Ifill agreed. But in her answers to every question—about education, jobs, living wages, social breakdown, social responsibility, inequality, violence, the January 6 insurrection—she balanced a clear-eyed view of very hard realities with an open mind to better possibilities, and the urgent need to fight for it. At one point, Minow asked about “what happened” after the optimism and potential of the Brown v. Board of Education decision—“Where did we get off the track?” Ifill responded with a discussion about the destructiveness of entrenched racism. “It's impossible to talk about the unraveling of our democracy,” and how to save it, she said, “without talking about the embrace of white supremacy in this country.” Before Brown, “We had a public education system that white people were quite invested in.” Looking out at the mostly white audience in Radcliffe Yard, she said, “It helped many of your grandparents and great grandparents and parents, who were working class, who were immigrants, who did not own their own homes. And it was understood that that was a necessary public good for this country. It was only when the Supreme Court said that you would have to share that public good on an equal basis in 1954, that we began to have a crack in the in the fissure of consensus.” The election of Barack Obama to the presidency became another turning point, “which I think flipped the switch,” Ifill said, for the same sorts of Americans who opposed school integration. They began to think “that if we have to share power equally in this democracy, then maybe we don't have one.”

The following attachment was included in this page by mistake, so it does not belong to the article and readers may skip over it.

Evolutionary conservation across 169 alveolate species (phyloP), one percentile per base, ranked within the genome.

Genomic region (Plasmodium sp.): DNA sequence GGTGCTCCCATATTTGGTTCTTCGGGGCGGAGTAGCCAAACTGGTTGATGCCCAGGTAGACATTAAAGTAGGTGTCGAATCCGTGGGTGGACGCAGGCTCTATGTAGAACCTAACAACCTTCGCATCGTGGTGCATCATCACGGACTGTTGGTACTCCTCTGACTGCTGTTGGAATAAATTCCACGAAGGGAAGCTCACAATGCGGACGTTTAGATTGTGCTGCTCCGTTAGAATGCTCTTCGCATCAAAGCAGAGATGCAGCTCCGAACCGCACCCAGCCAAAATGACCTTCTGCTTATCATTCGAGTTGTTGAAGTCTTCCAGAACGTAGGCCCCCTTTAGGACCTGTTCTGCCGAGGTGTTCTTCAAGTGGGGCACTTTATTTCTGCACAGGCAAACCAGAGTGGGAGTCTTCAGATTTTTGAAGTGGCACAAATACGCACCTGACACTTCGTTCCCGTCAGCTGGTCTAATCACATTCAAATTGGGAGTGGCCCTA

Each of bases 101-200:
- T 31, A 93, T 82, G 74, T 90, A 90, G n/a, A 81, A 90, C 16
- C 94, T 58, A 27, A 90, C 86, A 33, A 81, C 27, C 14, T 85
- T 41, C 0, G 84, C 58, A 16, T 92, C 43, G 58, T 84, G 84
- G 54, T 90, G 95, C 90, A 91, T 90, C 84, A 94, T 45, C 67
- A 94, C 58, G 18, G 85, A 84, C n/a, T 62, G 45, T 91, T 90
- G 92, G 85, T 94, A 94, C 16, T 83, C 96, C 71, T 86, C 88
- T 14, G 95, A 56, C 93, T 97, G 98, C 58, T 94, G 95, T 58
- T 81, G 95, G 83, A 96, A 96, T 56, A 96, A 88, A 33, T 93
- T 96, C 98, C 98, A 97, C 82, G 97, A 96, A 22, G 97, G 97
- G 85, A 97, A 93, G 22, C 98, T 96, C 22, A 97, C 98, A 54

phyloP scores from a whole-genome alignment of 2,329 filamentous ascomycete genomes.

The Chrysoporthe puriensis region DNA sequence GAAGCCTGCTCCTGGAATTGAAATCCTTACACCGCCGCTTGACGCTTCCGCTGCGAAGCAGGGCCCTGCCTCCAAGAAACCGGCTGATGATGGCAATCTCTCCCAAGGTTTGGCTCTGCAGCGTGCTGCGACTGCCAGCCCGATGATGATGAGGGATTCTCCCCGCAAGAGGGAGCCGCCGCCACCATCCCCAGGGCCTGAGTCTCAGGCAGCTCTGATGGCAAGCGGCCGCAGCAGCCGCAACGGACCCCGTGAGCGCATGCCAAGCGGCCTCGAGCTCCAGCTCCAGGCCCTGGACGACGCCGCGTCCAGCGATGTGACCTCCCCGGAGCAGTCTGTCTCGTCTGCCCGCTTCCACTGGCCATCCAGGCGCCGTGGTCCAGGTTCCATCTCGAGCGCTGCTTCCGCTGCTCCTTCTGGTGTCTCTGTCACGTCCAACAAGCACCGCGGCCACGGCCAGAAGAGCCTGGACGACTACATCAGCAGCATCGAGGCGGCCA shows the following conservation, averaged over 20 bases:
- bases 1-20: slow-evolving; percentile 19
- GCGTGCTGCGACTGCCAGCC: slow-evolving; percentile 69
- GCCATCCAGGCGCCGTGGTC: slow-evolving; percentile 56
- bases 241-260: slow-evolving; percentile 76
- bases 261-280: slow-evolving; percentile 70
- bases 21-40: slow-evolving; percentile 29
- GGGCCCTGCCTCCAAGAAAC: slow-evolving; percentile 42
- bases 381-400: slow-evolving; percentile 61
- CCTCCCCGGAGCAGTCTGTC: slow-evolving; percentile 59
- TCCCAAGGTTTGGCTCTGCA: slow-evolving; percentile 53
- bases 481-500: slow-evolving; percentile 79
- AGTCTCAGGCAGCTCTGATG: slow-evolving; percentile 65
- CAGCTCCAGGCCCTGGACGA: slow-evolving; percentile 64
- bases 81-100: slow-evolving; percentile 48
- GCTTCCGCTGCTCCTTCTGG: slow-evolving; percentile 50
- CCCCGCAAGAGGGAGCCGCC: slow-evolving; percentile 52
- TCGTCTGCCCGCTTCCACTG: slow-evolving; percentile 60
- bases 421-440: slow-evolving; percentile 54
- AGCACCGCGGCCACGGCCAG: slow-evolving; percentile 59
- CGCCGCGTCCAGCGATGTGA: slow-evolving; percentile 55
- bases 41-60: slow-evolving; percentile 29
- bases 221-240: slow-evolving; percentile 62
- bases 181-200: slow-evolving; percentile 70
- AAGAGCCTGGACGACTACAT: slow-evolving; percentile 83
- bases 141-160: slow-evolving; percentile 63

A similar backlash came after 2020, she said, when millions of Americans, of all ages and races, in all 50 states, came out to protest the killing of George Floyd. “I think we’ve forgotten how powerful a moment that was in this country,” she said. It was powerful enough to frighten those who want to maintain existing racial hierarchies. “They saw the power of our shared empathy....And they began to work immediately to try to shut off in our young people the valve of empathy. So there has been a concerted dismantling of the ‘we’” in this country. Voter suppression laws that have followed in many states, laws aimed at preventing students from learning racial histories and so-called critical race theory, the debunked investigations into election fraud—they are all, Ifill said, part of the same effort. (Harvard's recent report on its legacy of slavery, Minow pointed out, “cannot be taught in 36 states in this country right now.”) “All of this,” Ifill said, “is part of how we got here, and it’s why I have insisted on the need for us to confront and untangle this embrace of white supremacy. It will destroy not just black people or brown people, or Asian American people; it will not just mean there is rampant antisemitism, or that there’s violence again member of the LGBTQ community,” she said. “It will destroy this entire democracy.”